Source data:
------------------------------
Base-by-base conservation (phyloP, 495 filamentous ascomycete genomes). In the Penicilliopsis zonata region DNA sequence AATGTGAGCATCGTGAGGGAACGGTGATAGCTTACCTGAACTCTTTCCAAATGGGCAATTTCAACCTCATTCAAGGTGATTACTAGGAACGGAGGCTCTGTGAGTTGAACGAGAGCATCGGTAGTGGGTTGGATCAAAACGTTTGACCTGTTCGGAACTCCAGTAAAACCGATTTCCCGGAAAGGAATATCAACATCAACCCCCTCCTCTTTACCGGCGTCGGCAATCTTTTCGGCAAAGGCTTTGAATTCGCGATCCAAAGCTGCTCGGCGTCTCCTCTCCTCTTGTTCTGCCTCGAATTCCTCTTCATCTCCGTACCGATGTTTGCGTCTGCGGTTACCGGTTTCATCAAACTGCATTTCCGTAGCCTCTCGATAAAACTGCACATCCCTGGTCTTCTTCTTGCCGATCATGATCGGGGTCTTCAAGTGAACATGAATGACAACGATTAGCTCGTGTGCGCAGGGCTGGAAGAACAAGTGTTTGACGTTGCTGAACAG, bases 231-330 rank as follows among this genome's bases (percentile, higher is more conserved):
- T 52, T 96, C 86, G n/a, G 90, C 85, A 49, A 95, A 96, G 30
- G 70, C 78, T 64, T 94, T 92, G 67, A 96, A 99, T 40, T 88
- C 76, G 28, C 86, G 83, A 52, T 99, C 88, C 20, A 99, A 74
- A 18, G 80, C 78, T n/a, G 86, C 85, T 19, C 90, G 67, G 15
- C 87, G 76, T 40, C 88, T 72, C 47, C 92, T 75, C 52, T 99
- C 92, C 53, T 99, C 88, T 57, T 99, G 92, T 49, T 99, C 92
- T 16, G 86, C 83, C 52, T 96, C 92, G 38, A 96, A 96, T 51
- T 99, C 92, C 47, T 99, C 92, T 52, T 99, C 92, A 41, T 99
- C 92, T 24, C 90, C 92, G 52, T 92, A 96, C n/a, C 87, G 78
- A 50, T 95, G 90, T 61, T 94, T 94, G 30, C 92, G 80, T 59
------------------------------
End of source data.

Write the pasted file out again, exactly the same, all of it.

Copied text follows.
Base-by-base conservation (phyloP, 495 filamentous ascomycete genomes). In the Penicilliopsis zonata region DNA sequence AATGTGAGCATCGTGAGGGAACGGTGATAGCTTACCTGAACTCTTTCCAAATGGGCAATTTCAACCTCATTCAAGGTGATTACTAGGAACGGAGGCTCTGTGAGTTGAACGAGAGCATCGGTAGTGGGTTGGATCAAAACGTTTGACCTGTTCGGAACTCCAGTAAAACCGATTTCCCGGAAAGGAATATCAACATCAACCCCCTCCTCTTTACCGGCGTCGGCAATCTTTTCGGCAAAGGCTTTGAATTCGCGATCCAAAGCTGCTCGGCGTCTCCTCTCCTCTTGTTCTGCCTCGAATTCCTCTTCATCTCCGTACCGATGTTTGCGTCTGCGGTTACCGGTTTCATCAAACTGCATTTCCGTAGCCTCTCGATAAAACTGCACATCCCTGGTCTTCTTCTTGCCGATCATGATCGGGGTCTTCAAGTGAACATGAATGACAACGATTAGCTCGTGTGCGCAGGGCTGGAAGAACAAGTGTTTGACGTTGCTGAACAG, bases 231-330 rank as follows among this genome's bases (percentile, higher is more conserved):
- T 52, T 96, C 86, G n/a, G 90, C 85, A 49, A 95, A 96, G 30
- G 70, C 78, T 64, T 94, T 92, G 67, A 96, A 99, T 40, T 88
- C 76, G 28, C 86, G 83, A 52, T 99, C 88, C 20, A 99, A 74
- A 18, G 80, C 78, T n/a, G 86, C 85, T 19, C 90, G 67, G 15
- C 87, G 76, T 40, C 88, T 72, C 47, C 92, T 75, C 52, T 99
- C 92, C 53, T 99, C 88, T 57, T 99, G 92, T 49, T 99, C 92
- T 16, G 86, C 83, C 52, T 96, C 92, G 38, A 96, A 96, T 51
- T 99, C 92, C 47, T 99, C 92, T 52, T 99, C 92, A 41, T 99
- C 92, T 24, C 90, C 92, G 52, T 92, A 96, C n/a, C 87, G 78
- A 50, T 95, G 90, T 61, T 94, T 94, G 30, C 92, G 80, T 59